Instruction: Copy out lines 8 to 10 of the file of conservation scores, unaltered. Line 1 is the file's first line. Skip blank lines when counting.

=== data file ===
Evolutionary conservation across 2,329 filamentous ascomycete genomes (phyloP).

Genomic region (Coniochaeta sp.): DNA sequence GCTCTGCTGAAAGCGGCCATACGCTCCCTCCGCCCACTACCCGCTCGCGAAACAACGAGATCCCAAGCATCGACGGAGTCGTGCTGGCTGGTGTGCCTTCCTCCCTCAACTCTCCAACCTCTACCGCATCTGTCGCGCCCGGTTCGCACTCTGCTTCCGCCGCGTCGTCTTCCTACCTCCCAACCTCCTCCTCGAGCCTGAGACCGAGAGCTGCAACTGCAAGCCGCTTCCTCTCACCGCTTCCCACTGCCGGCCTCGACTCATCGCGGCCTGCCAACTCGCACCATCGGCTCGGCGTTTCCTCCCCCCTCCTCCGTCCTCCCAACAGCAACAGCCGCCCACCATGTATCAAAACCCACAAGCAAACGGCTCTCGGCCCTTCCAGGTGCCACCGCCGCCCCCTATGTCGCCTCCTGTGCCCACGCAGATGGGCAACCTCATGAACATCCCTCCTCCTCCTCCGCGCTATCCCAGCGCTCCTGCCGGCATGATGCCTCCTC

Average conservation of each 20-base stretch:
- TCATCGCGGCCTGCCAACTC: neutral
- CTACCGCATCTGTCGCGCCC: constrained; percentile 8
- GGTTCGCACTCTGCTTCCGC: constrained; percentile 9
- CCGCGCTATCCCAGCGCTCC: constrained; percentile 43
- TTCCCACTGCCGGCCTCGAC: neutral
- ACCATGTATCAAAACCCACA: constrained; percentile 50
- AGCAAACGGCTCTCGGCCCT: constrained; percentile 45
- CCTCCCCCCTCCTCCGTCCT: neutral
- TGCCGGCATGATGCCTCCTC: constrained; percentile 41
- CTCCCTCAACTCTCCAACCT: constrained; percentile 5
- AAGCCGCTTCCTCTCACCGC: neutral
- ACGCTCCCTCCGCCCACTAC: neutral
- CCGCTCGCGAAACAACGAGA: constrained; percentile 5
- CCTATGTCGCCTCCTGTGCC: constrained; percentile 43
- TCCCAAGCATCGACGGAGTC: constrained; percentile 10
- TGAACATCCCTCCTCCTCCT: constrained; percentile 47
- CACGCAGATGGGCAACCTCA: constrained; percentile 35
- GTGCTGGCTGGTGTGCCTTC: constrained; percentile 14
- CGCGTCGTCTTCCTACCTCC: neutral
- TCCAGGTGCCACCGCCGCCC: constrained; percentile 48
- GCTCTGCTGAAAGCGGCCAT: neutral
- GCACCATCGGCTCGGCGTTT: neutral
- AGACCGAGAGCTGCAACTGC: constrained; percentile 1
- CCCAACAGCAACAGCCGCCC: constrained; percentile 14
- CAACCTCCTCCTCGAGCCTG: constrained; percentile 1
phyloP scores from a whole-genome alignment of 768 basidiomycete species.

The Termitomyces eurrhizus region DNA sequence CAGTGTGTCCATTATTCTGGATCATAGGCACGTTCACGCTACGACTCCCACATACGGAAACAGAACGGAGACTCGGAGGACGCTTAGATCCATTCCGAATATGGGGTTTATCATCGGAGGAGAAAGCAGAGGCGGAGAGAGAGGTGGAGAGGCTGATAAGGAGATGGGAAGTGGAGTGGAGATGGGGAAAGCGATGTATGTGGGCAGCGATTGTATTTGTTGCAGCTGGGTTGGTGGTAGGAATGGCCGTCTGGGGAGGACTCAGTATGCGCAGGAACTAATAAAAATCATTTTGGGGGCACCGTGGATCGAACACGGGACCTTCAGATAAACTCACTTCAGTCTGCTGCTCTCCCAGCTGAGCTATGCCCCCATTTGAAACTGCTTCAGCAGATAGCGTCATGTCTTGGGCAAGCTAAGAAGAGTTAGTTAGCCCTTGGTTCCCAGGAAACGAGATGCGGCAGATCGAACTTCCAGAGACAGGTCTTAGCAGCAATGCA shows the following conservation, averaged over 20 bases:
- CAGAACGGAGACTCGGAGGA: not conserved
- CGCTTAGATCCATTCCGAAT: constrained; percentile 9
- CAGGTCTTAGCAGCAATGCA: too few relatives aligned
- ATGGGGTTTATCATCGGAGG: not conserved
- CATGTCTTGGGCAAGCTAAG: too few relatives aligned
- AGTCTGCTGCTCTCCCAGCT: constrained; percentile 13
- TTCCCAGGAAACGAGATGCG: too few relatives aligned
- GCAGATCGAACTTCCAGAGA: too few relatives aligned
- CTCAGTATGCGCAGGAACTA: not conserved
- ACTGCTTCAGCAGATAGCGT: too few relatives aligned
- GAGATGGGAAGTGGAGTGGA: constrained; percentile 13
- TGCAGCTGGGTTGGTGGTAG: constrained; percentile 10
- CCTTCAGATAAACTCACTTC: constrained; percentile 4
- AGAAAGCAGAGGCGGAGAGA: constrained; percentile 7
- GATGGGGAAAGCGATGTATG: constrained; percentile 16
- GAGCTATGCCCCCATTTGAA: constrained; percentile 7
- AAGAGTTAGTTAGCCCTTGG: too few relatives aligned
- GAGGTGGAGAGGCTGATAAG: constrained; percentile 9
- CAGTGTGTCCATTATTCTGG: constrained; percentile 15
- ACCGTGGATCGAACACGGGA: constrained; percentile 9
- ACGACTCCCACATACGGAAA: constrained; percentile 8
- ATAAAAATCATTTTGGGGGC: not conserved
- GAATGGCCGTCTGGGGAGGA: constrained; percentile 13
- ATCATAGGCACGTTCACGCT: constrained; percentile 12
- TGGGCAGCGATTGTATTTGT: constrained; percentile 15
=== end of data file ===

- TTCCCACTGCCGGCCTCGAC: neutral
- ACCATGTATCAAAACCCACA: constrained; percentile 50
- AGCAAACGGCTCTCGGCCCT: constrained; percentile 45